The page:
Trading in precious stones could account for “a sizeable chunk” of Gemfields‘ revenue within five to ten years, the company’s CEO said on Monday.
Gemfields holds ambitions of creating a stable world market for colored gemstones, polishing their image in the way that Anglo American’s De Beers has championed diamonds from London‘s Bond Street to China. London-listed Gemfields gets about 90% of its revenue from the auction of emeralds, rubies and amethysts that it mines in southern Africa. It also owns the Faberge jewelery business.
Gemfields, which produces about a fifth of the world’s rough emeralds, does not disclose its trading revenue separately. Analysts say trading currently accounts for only a small portion of its revenue.
Asked about the future contribution of Gemfields‘ trading business to revenue, CEO Ian Harebottle said his past experience in the business suggested gemstone trading had the potential to contribute close to 40%.
“It certainly has the potential to be a sizeable chunk,” he told Reuters.
Gemfields expects shortly to win approval to trade precious stones in Zambia, home of its 75%-owned Kagem emerald mine. It already has approval to trade in Mozambique and Sri Lanka, where it mines rubies and sapphires respectively.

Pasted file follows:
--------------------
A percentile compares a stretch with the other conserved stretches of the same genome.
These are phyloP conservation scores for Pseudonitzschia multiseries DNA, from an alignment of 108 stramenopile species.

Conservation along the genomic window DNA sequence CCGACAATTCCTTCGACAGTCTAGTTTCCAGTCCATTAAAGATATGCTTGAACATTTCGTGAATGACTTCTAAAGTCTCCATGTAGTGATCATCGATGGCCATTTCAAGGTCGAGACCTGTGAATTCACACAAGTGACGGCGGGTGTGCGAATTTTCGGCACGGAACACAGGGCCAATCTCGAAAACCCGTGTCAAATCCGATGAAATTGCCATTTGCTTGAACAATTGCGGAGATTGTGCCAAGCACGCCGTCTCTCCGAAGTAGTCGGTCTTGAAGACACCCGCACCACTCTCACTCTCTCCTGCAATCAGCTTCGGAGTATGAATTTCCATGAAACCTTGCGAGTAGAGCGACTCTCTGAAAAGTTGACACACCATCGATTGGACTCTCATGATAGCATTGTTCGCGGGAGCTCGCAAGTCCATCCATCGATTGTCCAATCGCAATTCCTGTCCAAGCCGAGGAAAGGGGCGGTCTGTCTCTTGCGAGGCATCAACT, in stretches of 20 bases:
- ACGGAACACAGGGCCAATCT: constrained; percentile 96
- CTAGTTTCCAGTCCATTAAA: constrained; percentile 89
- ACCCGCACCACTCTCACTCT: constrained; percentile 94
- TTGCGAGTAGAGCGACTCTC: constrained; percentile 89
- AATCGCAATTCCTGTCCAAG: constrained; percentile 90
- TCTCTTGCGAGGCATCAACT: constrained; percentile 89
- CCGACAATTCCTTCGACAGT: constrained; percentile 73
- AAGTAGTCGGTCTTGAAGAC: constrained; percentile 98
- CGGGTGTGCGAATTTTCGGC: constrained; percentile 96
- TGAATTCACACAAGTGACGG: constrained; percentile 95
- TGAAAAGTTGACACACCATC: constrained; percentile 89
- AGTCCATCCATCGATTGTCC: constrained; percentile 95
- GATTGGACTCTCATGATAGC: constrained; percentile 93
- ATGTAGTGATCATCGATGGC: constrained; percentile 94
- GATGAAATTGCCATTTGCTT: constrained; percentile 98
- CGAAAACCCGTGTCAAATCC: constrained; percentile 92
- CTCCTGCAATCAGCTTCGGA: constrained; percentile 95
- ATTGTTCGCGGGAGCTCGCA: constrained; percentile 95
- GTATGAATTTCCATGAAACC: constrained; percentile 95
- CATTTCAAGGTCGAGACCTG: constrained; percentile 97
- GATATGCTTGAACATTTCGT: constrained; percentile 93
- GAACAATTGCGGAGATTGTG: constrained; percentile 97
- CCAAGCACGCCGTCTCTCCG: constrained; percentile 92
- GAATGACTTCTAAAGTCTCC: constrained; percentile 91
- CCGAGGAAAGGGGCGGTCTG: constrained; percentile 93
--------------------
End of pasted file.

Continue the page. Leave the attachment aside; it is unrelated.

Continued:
The company reported first-half core earnings of $61.7-million on Monday, more than triple the amount earned a year earlier, after selling more stones at auction.
Revenue for the six months ended December 31 rose 57% to $103.4-million.
Gemfields‘ trading business involves the purchase of coloured stones at a premium from local miners. The stones are then sold at auction, Harebottle said.
As its trading business grows, the company has been entrusted with selling stones on behalf of local miners, earning “a small commission” in the process, he said.
Sri Lanka is a source of sapphires of all colours and is known in particular for the sought-after padparadscha sapphire, pinkish-orange in colour.